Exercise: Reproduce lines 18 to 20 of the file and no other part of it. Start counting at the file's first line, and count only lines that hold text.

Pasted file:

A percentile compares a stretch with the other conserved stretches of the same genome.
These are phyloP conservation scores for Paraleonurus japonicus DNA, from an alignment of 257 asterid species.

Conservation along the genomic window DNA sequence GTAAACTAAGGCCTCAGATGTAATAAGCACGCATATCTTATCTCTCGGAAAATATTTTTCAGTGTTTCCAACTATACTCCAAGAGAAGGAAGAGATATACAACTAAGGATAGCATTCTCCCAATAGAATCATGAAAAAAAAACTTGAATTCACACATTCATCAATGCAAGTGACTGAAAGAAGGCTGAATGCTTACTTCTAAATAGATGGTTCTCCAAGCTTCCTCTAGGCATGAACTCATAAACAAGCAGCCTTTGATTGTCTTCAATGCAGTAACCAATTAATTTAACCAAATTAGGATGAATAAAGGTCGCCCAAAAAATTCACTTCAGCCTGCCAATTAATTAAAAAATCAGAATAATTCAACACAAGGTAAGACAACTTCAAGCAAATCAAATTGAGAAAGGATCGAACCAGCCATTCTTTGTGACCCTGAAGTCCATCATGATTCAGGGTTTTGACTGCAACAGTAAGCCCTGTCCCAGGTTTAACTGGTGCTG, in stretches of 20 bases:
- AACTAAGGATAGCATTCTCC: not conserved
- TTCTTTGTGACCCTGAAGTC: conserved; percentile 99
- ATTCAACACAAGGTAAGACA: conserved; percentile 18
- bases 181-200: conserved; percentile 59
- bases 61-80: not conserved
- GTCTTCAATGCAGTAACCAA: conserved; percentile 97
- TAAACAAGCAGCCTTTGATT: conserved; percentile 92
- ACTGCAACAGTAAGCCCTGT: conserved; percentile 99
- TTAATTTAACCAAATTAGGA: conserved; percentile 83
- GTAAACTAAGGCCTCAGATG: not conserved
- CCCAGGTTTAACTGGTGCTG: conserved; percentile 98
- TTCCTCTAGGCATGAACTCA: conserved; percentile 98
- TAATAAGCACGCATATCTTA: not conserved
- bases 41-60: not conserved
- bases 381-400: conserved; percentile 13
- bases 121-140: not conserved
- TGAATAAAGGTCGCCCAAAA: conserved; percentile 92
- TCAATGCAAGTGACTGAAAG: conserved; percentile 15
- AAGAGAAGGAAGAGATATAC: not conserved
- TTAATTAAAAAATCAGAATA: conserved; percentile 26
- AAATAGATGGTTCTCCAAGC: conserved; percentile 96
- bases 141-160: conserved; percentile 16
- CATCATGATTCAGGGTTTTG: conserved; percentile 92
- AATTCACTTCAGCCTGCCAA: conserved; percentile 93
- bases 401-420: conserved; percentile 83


- bases 381-400: conserved; percentile 13
- bases 121-140: not conserved
- TGAATAAAGGTCGCCCAAAA: conserved; percentile 92